An increased risk of cardiovascular disease is indicated in decreasing healthy years for obese young people.
Being obese has the potential to reduce a person's life expectancy by up to eight years and diminishes their number of healthy life years by up to 19, international researchers have found.
The effect of excess weight on years of life lostwas greatest for younger individuals and was mainly due to an increased risk of cardiovascular disease.
Meanwhile, Australian researchers have found programs to prevent young people becoming overweight or obese are failing, primarily because they are poorly designed and evaluated.
To measure the impact of obesity on life expectancy, Canadian researchers built a computer model that measured the increased risk of developing cardiovascular disease and diabetes in adults of different body weights.
They estimated overweight individuals, with a BMI between 25 and 30, could lose up to three years off their life expectancy, depending on their age and gender.
Obese individuals, BMI between 30 and 35, were expected to lose between one and six years, while very obese people could lose between one and eight years.
Using data from a major US health survey, the team also measured the impact of excess weight on an individual's healthy life years – years free of obesity-associated cardiovascular disease and diabetes.
The study, published in The Lancet Diabetes & Endocrinology journal, found being overweight or obese was linked with a two to four-fold loss of healthy life-years compared with total years of life lost.
Loss of healthy life-year is mainly due to the development of type 2 diabetes or cardiovascular disease at an earlier age so was most pronounced in very obese young adults, who lost about 19 healthy years.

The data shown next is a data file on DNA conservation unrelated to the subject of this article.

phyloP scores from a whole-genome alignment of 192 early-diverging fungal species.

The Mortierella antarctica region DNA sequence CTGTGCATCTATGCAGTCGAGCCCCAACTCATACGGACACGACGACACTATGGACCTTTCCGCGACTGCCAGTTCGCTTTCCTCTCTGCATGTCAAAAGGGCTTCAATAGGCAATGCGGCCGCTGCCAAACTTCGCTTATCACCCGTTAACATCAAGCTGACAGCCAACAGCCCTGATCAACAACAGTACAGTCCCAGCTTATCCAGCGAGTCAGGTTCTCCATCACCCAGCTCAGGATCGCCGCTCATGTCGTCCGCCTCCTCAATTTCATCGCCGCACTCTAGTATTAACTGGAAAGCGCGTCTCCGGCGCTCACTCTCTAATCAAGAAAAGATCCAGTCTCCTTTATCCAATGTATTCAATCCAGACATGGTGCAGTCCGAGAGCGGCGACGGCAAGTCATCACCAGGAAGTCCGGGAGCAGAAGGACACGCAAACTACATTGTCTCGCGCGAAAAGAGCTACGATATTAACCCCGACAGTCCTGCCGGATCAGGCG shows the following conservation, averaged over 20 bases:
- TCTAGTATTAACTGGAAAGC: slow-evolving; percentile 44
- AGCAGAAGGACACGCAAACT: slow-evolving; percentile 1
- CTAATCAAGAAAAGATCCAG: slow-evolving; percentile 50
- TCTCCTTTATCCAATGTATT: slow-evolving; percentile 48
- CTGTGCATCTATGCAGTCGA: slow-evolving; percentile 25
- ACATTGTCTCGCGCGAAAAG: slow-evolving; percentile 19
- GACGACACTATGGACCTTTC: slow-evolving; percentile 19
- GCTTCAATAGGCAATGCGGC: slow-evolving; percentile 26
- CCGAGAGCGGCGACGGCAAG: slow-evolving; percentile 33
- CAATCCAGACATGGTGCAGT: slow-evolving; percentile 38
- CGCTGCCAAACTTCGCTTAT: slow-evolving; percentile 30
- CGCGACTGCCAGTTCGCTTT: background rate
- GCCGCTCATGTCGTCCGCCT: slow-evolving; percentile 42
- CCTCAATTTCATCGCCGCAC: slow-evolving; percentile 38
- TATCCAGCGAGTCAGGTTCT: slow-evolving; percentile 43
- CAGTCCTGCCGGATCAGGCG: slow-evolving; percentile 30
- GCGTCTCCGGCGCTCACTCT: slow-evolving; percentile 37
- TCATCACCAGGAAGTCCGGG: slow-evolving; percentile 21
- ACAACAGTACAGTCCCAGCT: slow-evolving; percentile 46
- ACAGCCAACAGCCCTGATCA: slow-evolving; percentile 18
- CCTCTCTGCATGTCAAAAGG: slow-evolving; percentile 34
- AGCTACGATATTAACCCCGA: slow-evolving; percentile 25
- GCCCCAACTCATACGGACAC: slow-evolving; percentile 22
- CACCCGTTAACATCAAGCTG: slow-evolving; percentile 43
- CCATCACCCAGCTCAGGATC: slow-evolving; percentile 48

Nutrition researcher Margaret Allman-Farinelli said young adulthood was the weight gain "danger" time because, on average, Australians aged 25 to 34 gain on 6.7 kilograms over ten years.
"Per annum, they gain more weight than any other adult group," said Professor Allman-Farinelli, from the University of Sydney's Charles Perkins Centre.
This was likely due to lifestyle changes such as joining the workforce and having to cook for themselves.
"The other thing that happens in young adulthood is the physical activity can start to drop off," she said.
But an analysis led by Professor Allman-Farinelli of trials designed to prevent weight gain in young adults found only 50 per cent helped participants control their weight in the short term.
The analysis, published in Obesity Reviews, found most studies failed to follow up participants' progress after six months, or report data such as cost or the ethnic and socioeconomic background of the participants that policy makers need to introduce programs into the community.
Professor Allman-Farinelli said more rigorous research was needed to identify programs that help young people control their weight because preventing weight gain was a better strategy than treating it.
"Once overweight, most people are on a trajectory of continual weight gain throughout their life," she said.